I think they call them boat rods over where they fish in "LOCHS". Anyway, must have been a hoot! I'm thinking of bringing a two hander to the Charlottes if I have the room. Look forward to seeing you overhead on Tues?:whoa:
 

·
Registered
Joined
·
3,042 Posts
Discussion Starter #4
Andre,

If a chopper buzzes you then you'll know it was me!
 

·
Registered
Joined
·
11,027 Posts
Two rods that are 'Jim Dandies' for this ..

application are R B Meisers 5-6 switch rod or the 11-3 Redington Redfly 6-7 that Bob modified for me with the butt extention. Either rod is set up for 'trout fishing' and have proven themselves very worthy on the Holy Water section of the Rogue.

The Meiser 5-6 switch rod is as light as a feather and just booms out the WC 4-5-6 line and flys as small as #18's and 3# tippet material. A very cool deal and plenty of 'umph' to handle larger fish in slow/still water conditions.

The Redington requires a slightly heavier line but will also handle the smaller sized flys but does need tippet in the 4-6# range to keep it from 'blowing' the fly off due to line speed.
fae
 

·
Registered
Joined
·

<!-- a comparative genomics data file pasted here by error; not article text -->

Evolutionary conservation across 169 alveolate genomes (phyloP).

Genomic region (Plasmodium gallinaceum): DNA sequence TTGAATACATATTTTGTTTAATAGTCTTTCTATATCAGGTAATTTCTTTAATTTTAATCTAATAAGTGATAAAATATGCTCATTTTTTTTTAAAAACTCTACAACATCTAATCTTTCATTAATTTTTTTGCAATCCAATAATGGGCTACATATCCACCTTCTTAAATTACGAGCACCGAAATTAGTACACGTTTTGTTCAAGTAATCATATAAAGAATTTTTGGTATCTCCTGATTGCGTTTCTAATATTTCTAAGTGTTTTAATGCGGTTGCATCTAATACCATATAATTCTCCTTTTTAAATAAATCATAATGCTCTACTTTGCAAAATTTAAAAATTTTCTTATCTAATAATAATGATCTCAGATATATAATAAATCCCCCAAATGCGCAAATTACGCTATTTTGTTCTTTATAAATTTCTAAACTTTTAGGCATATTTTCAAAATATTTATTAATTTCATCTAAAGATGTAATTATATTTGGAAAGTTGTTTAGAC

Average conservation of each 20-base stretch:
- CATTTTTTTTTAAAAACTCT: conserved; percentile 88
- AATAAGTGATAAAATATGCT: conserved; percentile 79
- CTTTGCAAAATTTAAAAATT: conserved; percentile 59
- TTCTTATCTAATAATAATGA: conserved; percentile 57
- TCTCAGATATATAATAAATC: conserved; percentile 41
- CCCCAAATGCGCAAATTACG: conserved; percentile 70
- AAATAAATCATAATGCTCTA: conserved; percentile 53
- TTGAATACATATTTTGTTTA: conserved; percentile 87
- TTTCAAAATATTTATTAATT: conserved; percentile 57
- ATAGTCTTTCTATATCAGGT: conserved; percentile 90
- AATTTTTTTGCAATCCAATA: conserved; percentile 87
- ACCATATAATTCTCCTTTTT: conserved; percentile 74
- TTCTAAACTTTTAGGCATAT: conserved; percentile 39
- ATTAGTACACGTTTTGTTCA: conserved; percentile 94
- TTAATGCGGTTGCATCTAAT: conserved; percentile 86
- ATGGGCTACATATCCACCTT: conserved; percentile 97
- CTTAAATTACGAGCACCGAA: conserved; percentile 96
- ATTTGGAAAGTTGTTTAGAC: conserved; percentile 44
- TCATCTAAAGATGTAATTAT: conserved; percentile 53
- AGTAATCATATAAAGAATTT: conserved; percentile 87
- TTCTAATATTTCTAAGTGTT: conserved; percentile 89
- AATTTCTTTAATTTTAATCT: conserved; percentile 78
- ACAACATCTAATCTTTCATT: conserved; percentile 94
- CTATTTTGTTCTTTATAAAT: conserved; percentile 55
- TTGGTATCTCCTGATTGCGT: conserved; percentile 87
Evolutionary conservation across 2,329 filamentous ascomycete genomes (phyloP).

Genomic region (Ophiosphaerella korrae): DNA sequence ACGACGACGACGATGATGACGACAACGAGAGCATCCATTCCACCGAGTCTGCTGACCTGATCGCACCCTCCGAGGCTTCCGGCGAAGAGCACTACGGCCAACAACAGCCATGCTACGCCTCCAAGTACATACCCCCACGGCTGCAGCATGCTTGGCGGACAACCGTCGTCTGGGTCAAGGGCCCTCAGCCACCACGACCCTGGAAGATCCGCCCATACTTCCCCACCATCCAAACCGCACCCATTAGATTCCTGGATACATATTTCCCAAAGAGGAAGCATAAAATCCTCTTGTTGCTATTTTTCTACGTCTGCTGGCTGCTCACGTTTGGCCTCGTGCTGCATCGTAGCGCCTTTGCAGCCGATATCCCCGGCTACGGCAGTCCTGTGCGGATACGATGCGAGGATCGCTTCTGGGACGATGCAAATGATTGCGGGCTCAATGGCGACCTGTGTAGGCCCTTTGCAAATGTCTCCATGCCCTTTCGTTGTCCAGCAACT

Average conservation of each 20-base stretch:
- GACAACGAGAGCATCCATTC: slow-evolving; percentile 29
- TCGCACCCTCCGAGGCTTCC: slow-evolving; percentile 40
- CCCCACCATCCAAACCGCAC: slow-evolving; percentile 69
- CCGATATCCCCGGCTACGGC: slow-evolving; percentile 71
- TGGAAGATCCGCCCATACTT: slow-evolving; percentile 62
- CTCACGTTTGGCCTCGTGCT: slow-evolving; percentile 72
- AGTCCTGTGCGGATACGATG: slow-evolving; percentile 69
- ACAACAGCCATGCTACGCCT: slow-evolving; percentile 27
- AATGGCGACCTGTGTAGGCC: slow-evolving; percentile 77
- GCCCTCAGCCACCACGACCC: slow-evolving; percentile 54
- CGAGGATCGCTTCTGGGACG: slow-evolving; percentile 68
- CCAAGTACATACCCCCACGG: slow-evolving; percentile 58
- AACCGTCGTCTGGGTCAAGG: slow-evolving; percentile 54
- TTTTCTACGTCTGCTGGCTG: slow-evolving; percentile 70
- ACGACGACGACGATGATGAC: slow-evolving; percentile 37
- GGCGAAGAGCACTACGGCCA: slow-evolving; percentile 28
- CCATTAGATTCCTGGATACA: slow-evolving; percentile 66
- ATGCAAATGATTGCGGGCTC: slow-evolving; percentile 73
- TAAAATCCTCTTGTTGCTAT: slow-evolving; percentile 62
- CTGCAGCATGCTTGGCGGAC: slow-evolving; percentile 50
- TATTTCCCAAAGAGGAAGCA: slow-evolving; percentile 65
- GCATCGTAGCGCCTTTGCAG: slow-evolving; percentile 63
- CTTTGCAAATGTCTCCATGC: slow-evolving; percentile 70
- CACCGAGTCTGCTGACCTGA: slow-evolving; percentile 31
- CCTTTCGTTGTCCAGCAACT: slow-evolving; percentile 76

3,042 Posts
Discussion Starter #7
Fred,

I have a rumour that Nobuo will be bringing some prototype "single and a half" spey rods with him when we go to the Dean in early August. While I don't think the 4/5/6 weight rods will be appropriate for a "Dean Rocket" - I am now very interested in seeing what he has created.
 

·
Registered
Joined
·
200 Posts
I've been thinking for a long time about building a rod about 11' for talking to the Elk for bull trout. I think a two hander would be perfect for throwing those big streamers a long distance.
 

·
Registered
Joined
·
11,027 Posts
Roger that Pete.

I normally use a 'regular length' DT 7 wt on this rod. Just got my 4-5-6 WC for the Meiser switch rod and haven't had a chance to try this line. But suspect the next WC 'x-x-x' up would be a better fit.
fae
 

·
Registered
Joined
·
2,095 Posts
Fred

Fred, I will be adopting one of Bob's 5/6 Switch Rods this week. Bob is building me a new one and shipping it this week.

What reel do you use with this rod, that holds the WC 5/6 floating line? Also, how much backing do you use with this reel and the WC 5/6 line.
 

·
Registered
Joined
·
11,027 Posts
Well, maybe the 3'rd time will be the charm.

Man, the internet is plugged tonight.